For some, the thought of the holidays elicits stress as we think about how we are going to balance it all, including work, school, time off, travel, celebrations, financial concerns, and the list goes on. We all have different interactions with the holidays throughout our lives, some with fond memories of childhood and family celebrations, while others are reminded of pain and disappointment inevitable during the holiday season. Whatever the reason for the holiday blues might be, it is crucial that we recognize and acknowledge that the holidays are not a time of universal joy and elation, but rather a complex reflection of our lived experiences and emotions, leading to a wide array of holiday experiences, expectations, and feelings.
Is this Me or Someone I Love?
How do we know if we or someone we love are experiencing the holiday blues? This can feel very different for each person. For many, it is feelings of deep sadness, despair, loneliness, confusion, or emptiness. These can be accompanied by anger, envy for others’ joy and presence of their loved ones, or feeling gypped. Perhaps others may express dread, anxiety, and stress about all that is to come. With the loss of being heard for some also comes a feeling of being unimportant, marginalized, and invalidated. You may have a lack of desire or motivation to celebrate the holidays, or you can only seem to focus on the negative that surrounds you. The holiday blues may last for one season or for others it can last a lifetime. We may have come to expect that the holidays are always a time of high hopes but also even higher let downs, resulting in pressure and subsequent disappointment and failure. We often keep these feelings tucked inside during the holiday season out of fear, embarrassment, shame, guilt, rejection, or in an attempt to not burden those around us.
This year, with a global pandemic serving as an undesired backdrop, these constraints to holiday joy and hurtful emotions during the holiday season are even more exacerbated for many. After long periods of social isolation, many had hoped that the holiday season would bring a renewed sense of connection and an ability to be physically present with our loved ones once again. As the fall months unfold, this is not the case. So, are we just supposed to accept the misery and push forward with a forced smile? Absolutely not!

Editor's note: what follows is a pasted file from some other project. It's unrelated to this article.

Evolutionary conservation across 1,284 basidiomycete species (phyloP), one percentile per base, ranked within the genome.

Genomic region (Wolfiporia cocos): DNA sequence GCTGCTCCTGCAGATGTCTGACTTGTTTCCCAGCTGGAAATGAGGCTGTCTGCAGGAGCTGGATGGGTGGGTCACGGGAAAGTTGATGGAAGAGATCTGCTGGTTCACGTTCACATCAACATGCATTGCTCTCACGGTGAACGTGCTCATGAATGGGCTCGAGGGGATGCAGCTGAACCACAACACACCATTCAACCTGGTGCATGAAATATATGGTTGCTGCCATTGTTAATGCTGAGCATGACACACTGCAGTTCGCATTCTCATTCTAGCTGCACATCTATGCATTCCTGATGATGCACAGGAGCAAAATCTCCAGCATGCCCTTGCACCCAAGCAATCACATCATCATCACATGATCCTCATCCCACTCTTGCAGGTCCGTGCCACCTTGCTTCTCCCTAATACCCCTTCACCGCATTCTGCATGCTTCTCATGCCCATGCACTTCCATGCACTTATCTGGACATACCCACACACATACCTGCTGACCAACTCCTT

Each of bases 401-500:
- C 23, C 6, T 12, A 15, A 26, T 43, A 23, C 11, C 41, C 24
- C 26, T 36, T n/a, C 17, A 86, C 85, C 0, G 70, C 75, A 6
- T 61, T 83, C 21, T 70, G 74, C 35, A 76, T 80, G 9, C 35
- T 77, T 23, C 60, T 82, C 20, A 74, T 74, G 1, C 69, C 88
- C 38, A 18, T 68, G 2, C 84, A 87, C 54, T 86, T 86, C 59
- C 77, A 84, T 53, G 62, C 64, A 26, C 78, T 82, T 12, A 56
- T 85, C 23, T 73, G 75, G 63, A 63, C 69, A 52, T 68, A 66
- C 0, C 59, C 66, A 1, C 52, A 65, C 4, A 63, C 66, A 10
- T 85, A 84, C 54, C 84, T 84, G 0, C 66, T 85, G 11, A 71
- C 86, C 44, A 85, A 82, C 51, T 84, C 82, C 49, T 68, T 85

Tools to Help
Despite the feeling of despair that comes with the holiday blues, there are many tools to help. Let’s start with things you can do to help your own holiday blues:
· Human connection! Spending time with loved ones, including close friends, even if through virtual means to avoid isolation.
· Surrounding yourself with joy, laughter, and genuine support.
· Look at pictures and videos, even on your phone, when we cannot see our loved ones in person.
· Consider what is best for you: practice old holiday traditions to remember past good time (i.e. Christmas markets, ice skating, movies, midnight Mass, baking, time in the snow, etc), create all new traditions to start a new path to holiday joy, or mix it up in whichever way truly feels best for you.
· Intentionally focusing on and looking forward to what a holiday can feel like: hope, laughter, and selfless love.
· Turn to the support of Christ or your deity.
· Cry – genuinely feel, accept, and express all of your emotions, no matter if they fit within the expectations of what we “should” feel for the holidays.